Syd Bennett is better known as Syd the Kid, a member of the rabble-rousing hip-hop supercrew Odd Future and futuristic funk band The Internet. Last week, she tweeted out the flyer to her first solo show since dropping “the kid” epithet for her first album Fin. She sent the tweet at 10:57 AM Thursday morning. I got to the venue, a tiny little “upscale dive” called the Resident at 7:30 PM. The show was billed to start at 9:30 PM.
It only took 10 minutes before I confirmed that it’s safe to say Syd has arrived.
The little outdoor patio that doubled as kind of a lounge/waiting room was literally packed from one wall to the next — which boded ill for the interior of the venue, which was actually smaller on the inside (reverse shout-out to Doctor Who). Security closed the doors literally ten minutes after I arrived, and I was told the line was still down the block. So many people showed up, Syd added a second show, and that one was just as packed.
But the thing that struck me as I double fisted old fashioneds and cooled my heels waiting for the interior doors to open was the feeling that pervaded the crowd that this wasn’t just Syd’s moment, it was a moment for every weirdo, oddball, and every gender-nonconforming queer kid of color.
While there have been tons of androgynous artists in other genres — your Bowies, Boy Georges, Princes, Freddie Mercuries — never before had hip-hop felt like a welcoming place for gay kids, for trans kids, for bisexuals kids, for male-presenting females, and feminine males. Now, all at once, it felt as though they’d arrived, that they were visible, and that at last they might be accepted.
“I love Syd. It was her music that first made me realize I might be gay,” one younger fan told me. Others stated their attraction to the tomboyish singer, the only female member of Odd Future, and the only openly gay one at their introduction to the world seven years ago (Frank Ocean’s revelation of bisexuality would come later, and is still a question he hedges even now).
Syd’s inclusion in the group always seemed mystifying; how could she devote so much time and energy to group of goofballs who ran around calling seemingly everyone and everything that moved “f—-t?” Syd was known to shrug it off; in a 2012 interview with LA Weekly she said simply, “If you don’t like it, don’t listen to it.”
In the same interview she confessed to knowing dozens of lesbian artists, saying, “Over the years I’ve come across so many dyke singers, dyke rappers, people with real heart and passion, and it’s a shame that not one of them has made it. And I get it, the world is just now starting to become open about homosexuality.”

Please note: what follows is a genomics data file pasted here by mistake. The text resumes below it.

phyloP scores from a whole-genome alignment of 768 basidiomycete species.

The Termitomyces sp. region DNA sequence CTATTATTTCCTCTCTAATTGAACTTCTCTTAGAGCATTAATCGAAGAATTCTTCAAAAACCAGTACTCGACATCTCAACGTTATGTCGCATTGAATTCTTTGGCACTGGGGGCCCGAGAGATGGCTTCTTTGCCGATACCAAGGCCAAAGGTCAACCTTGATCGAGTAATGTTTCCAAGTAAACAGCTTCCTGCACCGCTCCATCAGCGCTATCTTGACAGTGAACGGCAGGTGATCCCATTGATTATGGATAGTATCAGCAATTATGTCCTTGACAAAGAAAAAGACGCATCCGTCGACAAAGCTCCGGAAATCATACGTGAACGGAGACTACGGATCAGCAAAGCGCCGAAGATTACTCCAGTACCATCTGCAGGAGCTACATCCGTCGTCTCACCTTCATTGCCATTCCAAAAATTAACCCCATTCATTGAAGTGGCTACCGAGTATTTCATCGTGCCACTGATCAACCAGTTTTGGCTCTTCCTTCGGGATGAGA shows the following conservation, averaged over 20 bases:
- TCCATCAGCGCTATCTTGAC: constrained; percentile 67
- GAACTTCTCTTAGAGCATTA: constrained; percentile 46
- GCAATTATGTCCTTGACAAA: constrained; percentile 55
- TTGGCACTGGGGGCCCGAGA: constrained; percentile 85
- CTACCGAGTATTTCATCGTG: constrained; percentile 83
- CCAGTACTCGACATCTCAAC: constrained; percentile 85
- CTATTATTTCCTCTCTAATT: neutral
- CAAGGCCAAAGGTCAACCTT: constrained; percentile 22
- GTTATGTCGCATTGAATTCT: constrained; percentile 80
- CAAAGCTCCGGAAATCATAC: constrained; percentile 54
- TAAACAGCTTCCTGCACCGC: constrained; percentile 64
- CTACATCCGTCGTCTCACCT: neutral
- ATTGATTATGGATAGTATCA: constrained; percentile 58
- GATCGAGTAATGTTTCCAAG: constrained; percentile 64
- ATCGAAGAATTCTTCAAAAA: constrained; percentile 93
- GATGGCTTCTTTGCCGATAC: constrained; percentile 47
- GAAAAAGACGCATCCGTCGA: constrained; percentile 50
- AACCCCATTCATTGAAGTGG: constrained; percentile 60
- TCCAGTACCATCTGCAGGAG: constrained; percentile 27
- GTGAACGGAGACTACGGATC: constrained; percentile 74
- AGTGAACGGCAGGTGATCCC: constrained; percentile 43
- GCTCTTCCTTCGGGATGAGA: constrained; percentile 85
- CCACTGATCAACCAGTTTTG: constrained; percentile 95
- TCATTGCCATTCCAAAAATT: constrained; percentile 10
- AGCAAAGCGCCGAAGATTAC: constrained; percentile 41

Which is why Thursday’s show felt like such a watershed moment, not just for Syd, who is finally well-known enough to rock a mononym on her album cover, completely separate from the band that she spent the majority of her career with (they were in attendance, along with her brother Taco, of course). It was a huge moment for all those artists who had come before, and who will know undoubtedly come after to find that the glass ceiling, while not entirely eradicated yet, has certainly lifted.
Consider Gizzle, born Glenda Proby, a rapper and songwriter from South Central LA. She’s had the privilege to write on many big name artists’ projects, such as Nicki Minaj, P. Diddy, Lupe Fiasco and G-Eazy, and has been signed to Bad Boy Records since 2015, but whose face most of us couldn’t pick out of a crowd.
For that matter, who has had the opportunity to hear from soul singer Tiffany Gouche, who’s been a regular of the LA arthouse scene for the better part of decade, but has yet to receive any mainstream shine? The Inglewood native has received a bit of media coverage here and there, such as this Essence profile from March of this year, but her earnest lyrics and soulful melodies are still largely unheard outside the City of Angels.
Which is exactly why Syd’s moment is meaningful outside of just providing representation for fans who may not see themselves in much of today’s hip-hop music, and indeed might feel excluded with popular rappers like Quavo intimating their discomfort with homosexuality or non-traditional lifestyles.
By showing that a female artist can make songs and videos depicting love for another female like “Cocaine” and “Girl,” with her hair cut short, obviously shopping in the “men’s” sections of her favorite clothing retailers, and still be accepted, welcomed, and find a thriving space in the crowded marketplace that is urban music, it creates more opportunities for queer artists of color to crossover and flourish. Syd, more than any other member of her old crew, represents exactly what an “odd future” looks like, as well as the hope that in the future, today’s “odd” might just be considered normal.